Living choices depend upon the health and well-being of the individual. These choices are usually in one of three categories: Independent living, Assisted living, and Nursing Care. For healthy seniors enjoying retirement, they are living independently. Independent living does not mean that you cannot have the assistance of others. It just means you do not depend on it. Many seniors living in their own homes, or in a retirement community, choose to use home care. There are many reasons for this, from companionship to help with cooking, cleaning, and running errands. This assistance provides the extra time to enjoy retirement life. As you age, your health and well-being changes. Consider your choices.

As age related health conditions develop loved ones may be concerned for your health and safety. Often seniors will be in denial that they need help. If there is a diagnosis of a disability or condition that limits their ability to care for themselves, assisted living should be considered. Conditions such as heart problems, Alzheimer’s disease, and a host of other age related disorders warrant this level of help. For those who want to remain in their own home, assisted living can be provided through a homecare agency. Homecare can provide help with daily living activities, from household chores to personal care assistance such as bathing, dressing, medication management, and mobility assistance. Many Independent living communities have an assisted living offering. Assisted living facilities may be a good choice if the senior cannot remain at home, yet does not need skilled nursing care. There are many choices available for your health, safety, and peace of mind.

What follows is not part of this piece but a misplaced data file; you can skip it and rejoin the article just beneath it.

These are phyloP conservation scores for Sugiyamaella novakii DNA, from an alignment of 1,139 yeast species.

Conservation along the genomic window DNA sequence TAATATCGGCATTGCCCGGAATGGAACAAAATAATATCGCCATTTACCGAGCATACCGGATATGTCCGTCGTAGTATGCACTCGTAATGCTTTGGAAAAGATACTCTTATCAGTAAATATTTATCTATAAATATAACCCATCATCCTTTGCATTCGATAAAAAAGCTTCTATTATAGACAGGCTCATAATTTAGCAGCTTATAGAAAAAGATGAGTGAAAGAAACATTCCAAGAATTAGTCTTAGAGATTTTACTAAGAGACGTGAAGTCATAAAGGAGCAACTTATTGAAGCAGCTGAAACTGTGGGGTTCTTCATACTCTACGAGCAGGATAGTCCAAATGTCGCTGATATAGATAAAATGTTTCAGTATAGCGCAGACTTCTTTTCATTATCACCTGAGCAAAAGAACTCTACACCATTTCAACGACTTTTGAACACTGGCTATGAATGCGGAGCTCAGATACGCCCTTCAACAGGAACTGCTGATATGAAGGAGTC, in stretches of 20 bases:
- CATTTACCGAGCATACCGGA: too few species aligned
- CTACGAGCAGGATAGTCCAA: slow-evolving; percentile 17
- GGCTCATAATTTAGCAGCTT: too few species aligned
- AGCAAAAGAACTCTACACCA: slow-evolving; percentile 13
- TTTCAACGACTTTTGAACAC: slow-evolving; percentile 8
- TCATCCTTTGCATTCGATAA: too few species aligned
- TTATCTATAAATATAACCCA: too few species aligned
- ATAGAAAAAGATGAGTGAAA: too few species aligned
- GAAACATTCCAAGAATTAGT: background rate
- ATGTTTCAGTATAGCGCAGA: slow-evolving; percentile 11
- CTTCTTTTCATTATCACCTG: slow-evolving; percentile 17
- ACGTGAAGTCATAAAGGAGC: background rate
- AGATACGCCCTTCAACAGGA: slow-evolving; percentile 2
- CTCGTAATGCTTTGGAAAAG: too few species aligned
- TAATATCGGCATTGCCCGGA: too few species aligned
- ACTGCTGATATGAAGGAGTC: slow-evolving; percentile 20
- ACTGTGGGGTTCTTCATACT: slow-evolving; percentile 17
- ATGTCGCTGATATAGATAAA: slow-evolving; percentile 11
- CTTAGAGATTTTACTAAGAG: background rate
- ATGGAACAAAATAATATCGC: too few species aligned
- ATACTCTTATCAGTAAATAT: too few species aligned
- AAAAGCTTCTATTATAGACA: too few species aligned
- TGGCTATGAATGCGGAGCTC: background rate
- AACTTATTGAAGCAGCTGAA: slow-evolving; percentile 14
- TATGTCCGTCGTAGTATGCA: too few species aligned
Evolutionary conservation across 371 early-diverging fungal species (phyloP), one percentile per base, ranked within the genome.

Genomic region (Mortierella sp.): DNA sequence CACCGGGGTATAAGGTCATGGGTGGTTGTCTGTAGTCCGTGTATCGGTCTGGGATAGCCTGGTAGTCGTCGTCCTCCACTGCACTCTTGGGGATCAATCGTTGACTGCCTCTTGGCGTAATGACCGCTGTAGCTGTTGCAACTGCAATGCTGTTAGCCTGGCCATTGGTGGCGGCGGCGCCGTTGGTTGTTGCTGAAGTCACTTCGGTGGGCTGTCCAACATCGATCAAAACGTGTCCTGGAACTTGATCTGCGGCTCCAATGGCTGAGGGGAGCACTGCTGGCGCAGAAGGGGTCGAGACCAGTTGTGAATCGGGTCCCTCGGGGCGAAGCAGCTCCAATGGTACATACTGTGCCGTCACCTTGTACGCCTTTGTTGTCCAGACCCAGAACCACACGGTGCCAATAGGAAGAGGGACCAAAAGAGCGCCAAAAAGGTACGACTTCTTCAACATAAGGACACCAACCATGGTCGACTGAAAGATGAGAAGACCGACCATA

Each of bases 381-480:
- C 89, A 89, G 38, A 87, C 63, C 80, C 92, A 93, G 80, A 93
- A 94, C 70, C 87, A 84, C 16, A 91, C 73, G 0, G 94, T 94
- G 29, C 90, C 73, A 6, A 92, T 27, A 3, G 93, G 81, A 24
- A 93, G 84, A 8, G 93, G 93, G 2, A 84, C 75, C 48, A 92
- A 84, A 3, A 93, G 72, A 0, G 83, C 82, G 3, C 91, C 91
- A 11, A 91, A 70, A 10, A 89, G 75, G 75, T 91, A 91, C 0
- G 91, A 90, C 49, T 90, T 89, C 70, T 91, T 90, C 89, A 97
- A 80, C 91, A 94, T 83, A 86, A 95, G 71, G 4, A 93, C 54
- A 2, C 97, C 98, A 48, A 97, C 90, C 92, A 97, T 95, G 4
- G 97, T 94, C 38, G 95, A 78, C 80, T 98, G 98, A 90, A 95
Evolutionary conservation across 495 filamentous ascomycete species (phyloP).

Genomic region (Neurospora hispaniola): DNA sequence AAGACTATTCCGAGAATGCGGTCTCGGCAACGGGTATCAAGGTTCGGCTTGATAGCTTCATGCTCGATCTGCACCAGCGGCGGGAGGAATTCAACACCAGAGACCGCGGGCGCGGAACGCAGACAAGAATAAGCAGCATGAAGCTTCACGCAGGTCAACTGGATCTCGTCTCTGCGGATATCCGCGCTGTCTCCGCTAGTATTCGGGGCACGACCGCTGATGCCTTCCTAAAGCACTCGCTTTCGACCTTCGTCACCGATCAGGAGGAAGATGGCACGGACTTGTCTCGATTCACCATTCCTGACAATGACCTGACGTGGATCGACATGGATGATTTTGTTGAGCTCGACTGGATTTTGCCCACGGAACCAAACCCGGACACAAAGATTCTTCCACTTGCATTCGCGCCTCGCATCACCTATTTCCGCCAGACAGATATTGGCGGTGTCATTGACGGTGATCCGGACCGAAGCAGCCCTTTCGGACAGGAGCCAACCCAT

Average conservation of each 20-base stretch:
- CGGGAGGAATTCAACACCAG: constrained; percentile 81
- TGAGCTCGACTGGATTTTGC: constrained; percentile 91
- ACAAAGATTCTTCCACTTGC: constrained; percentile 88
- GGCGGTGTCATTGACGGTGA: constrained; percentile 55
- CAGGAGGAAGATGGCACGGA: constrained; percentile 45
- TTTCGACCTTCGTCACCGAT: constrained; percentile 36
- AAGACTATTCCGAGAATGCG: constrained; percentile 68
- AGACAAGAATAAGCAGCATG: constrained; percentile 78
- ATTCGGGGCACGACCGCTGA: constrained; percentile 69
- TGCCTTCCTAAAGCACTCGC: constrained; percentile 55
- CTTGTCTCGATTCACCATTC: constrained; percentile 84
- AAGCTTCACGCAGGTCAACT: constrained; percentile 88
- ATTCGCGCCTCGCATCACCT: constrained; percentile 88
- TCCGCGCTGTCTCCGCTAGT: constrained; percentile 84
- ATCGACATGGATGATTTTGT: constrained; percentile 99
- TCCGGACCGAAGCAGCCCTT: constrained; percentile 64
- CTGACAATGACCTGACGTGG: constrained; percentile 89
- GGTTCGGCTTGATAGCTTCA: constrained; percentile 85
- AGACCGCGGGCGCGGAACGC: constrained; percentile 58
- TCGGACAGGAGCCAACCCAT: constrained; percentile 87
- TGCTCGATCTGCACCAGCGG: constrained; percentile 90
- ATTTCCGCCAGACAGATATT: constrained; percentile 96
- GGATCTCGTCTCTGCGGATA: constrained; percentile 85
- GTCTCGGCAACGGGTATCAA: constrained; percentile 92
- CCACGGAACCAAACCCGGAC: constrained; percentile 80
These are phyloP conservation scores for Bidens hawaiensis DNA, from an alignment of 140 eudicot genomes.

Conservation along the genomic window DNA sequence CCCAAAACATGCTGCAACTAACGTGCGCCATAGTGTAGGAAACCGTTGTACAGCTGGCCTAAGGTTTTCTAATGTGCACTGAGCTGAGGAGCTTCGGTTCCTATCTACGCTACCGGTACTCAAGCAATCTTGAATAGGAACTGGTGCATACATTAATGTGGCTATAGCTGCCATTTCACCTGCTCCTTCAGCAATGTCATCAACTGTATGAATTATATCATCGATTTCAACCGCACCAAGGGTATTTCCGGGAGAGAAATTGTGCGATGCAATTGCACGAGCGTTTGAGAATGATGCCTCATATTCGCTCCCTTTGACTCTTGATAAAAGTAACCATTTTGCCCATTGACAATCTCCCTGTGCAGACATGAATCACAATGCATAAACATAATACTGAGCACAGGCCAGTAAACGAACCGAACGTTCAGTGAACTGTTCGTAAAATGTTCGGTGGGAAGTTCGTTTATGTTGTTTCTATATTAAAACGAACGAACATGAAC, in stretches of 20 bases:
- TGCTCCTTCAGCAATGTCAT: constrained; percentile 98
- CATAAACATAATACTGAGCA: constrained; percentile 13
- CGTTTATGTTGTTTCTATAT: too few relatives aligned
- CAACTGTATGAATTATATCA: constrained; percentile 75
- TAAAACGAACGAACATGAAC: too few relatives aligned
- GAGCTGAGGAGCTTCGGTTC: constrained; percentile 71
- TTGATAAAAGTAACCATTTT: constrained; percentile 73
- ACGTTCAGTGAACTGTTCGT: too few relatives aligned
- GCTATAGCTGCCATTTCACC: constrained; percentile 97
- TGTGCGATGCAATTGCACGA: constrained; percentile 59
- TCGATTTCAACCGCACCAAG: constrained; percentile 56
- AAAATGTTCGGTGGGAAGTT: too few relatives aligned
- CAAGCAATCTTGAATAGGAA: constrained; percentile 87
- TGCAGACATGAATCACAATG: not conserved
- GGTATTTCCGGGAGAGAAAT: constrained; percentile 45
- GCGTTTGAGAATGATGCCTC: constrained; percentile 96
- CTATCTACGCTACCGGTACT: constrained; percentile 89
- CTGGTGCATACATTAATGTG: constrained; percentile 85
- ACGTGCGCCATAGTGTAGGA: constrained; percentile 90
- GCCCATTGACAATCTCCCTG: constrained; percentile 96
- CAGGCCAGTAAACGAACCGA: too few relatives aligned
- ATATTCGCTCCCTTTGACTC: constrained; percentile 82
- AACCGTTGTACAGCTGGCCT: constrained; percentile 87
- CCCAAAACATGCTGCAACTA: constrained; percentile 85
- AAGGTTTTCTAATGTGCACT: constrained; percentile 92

If needs become such that skilled nursing care is required, a nursing home may be the best option. Nursing homes provide intensive, long-term medical care to seniors with serious health conditions in a fully staffed and monitored environment. This may be the best option if family lives a distance away. Many seniors, even with high needs and disabilities can stay at home with a combination of homecare Aids, home healthcare nursing visits, and family support. Determining your best option is the goal.

Different stages of life will cause you to confront different needs and options. We recommend discussing your needs and desires with family, those close to you, your doctor, and a Geriatric Care Manager. Whatever your hopes and desires are for your senior years, there are many choices. Aging in place, in the comfort and safety of home is now a feasible option for most. Whatever your stage of life, it is good to know you have choices.

For here for a PDF of Senior Living Choices chart.